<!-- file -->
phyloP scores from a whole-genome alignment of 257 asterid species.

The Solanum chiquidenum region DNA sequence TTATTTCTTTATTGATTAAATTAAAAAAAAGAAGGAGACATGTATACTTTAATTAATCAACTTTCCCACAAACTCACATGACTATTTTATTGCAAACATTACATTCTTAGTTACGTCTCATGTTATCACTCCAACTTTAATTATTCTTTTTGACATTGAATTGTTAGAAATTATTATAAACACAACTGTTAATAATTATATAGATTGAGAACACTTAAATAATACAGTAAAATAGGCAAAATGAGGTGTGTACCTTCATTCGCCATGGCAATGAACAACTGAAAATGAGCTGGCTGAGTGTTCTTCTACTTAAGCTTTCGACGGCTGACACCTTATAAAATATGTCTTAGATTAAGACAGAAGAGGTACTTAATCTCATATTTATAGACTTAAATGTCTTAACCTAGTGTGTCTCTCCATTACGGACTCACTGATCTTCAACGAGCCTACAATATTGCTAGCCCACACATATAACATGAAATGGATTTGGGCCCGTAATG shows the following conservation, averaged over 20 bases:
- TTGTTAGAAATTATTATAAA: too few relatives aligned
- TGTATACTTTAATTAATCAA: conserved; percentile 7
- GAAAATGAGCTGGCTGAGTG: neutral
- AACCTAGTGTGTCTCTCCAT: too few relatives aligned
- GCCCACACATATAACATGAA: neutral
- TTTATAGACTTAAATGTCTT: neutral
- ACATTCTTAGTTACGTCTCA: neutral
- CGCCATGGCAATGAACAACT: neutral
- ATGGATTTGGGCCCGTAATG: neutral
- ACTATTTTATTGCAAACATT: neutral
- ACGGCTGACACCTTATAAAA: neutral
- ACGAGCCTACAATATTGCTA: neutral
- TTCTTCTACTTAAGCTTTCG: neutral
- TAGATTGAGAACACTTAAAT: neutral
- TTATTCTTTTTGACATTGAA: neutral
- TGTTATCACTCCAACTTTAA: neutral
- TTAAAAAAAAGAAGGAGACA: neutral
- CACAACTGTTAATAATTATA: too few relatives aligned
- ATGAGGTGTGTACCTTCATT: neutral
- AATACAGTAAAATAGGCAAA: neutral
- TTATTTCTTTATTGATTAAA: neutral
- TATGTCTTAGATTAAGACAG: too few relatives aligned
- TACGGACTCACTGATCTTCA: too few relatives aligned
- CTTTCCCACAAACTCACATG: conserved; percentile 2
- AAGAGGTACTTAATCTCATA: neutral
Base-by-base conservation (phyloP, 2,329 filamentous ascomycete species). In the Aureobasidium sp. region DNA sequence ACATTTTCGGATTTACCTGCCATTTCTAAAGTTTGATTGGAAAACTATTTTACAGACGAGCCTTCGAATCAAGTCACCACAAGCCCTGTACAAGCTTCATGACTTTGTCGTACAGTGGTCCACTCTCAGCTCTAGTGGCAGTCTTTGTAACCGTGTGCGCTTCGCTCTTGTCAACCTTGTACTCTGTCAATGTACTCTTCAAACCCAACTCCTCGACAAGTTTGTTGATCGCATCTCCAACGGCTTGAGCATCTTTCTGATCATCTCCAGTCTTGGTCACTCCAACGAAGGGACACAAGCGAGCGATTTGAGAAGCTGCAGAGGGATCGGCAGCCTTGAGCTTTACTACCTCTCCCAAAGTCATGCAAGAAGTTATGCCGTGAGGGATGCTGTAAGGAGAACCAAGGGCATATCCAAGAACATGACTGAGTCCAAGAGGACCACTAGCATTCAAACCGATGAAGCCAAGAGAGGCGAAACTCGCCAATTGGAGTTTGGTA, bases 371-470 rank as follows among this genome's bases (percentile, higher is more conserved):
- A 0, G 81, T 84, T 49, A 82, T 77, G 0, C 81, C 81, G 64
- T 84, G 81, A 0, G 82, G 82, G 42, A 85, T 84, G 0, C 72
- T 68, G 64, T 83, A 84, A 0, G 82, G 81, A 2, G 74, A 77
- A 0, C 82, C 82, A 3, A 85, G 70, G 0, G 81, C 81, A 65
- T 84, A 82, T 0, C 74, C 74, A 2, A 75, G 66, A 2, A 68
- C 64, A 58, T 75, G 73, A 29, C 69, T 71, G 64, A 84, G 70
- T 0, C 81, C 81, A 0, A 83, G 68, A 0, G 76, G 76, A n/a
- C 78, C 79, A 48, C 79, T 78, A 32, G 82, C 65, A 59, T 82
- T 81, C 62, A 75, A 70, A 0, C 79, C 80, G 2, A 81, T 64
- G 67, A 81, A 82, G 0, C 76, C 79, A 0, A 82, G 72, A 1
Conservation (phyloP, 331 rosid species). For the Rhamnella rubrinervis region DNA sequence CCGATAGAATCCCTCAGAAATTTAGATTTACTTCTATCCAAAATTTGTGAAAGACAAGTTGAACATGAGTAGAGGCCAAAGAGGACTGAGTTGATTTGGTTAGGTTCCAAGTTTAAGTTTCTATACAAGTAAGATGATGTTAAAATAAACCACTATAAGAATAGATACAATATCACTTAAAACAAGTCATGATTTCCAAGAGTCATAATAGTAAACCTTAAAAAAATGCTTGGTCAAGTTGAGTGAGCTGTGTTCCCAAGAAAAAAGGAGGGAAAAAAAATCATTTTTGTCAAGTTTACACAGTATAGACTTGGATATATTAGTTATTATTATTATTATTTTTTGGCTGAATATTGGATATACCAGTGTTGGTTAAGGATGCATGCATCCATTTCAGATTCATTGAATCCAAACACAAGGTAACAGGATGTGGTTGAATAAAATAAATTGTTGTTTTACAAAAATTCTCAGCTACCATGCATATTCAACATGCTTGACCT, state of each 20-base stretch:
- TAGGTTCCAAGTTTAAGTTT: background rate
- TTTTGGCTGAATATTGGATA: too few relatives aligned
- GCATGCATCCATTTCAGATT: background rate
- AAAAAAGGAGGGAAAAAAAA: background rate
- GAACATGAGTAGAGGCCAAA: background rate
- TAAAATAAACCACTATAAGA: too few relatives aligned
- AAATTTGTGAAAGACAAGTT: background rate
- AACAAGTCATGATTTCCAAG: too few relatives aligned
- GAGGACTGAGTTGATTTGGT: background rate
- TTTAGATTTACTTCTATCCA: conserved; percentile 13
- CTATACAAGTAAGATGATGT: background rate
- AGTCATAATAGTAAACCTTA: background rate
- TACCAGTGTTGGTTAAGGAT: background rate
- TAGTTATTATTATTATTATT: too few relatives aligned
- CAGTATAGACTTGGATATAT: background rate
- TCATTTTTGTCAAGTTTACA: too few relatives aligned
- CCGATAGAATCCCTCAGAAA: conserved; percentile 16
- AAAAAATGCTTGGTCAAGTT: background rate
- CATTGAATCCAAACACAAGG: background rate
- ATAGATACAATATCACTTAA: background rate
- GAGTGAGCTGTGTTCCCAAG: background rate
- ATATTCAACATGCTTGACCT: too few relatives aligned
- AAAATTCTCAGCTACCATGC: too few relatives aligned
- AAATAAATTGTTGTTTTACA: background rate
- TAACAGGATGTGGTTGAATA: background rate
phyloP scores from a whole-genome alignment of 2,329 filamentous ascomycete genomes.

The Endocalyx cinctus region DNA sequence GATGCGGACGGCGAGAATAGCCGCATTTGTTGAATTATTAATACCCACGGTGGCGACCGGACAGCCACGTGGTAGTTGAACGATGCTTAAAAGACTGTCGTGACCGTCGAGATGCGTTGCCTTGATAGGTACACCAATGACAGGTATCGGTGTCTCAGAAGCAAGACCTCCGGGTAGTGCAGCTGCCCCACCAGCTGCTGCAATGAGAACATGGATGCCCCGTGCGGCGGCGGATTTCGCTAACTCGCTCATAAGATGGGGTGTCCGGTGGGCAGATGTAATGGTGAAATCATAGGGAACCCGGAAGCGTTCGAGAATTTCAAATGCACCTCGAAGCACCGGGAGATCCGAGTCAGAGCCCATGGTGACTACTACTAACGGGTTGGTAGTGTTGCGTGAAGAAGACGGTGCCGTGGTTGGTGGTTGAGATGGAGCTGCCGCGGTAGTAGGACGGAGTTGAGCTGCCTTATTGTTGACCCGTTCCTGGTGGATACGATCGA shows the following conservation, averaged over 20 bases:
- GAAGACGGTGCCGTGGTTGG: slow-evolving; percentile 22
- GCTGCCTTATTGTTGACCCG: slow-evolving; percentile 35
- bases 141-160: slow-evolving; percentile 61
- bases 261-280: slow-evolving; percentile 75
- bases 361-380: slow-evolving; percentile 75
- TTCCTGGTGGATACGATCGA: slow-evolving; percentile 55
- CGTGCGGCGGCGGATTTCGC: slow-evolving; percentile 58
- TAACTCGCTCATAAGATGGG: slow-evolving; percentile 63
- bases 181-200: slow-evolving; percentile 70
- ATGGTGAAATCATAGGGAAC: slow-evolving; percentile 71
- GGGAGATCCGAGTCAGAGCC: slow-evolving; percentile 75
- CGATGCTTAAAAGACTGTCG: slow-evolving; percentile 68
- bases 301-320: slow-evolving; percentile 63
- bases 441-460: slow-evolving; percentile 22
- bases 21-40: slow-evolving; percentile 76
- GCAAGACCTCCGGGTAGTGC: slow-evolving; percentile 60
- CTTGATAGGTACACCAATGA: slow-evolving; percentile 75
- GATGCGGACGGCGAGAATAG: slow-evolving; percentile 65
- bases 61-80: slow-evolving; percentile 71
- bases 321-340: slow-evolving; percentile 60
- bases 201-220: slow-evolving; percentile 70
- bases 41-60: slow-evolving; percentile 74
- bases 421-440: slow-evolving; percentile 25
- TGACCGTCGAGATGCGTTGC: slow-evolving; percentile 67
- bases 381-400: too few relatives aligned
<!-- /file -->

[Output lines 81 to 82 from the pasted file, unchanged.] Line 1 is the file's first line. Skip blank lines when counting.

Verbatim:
- bases 21-40: slow-evolving; percentile 76
- GCAAGACCTCCGGGTAGTGC: slow-evolving; percentile 60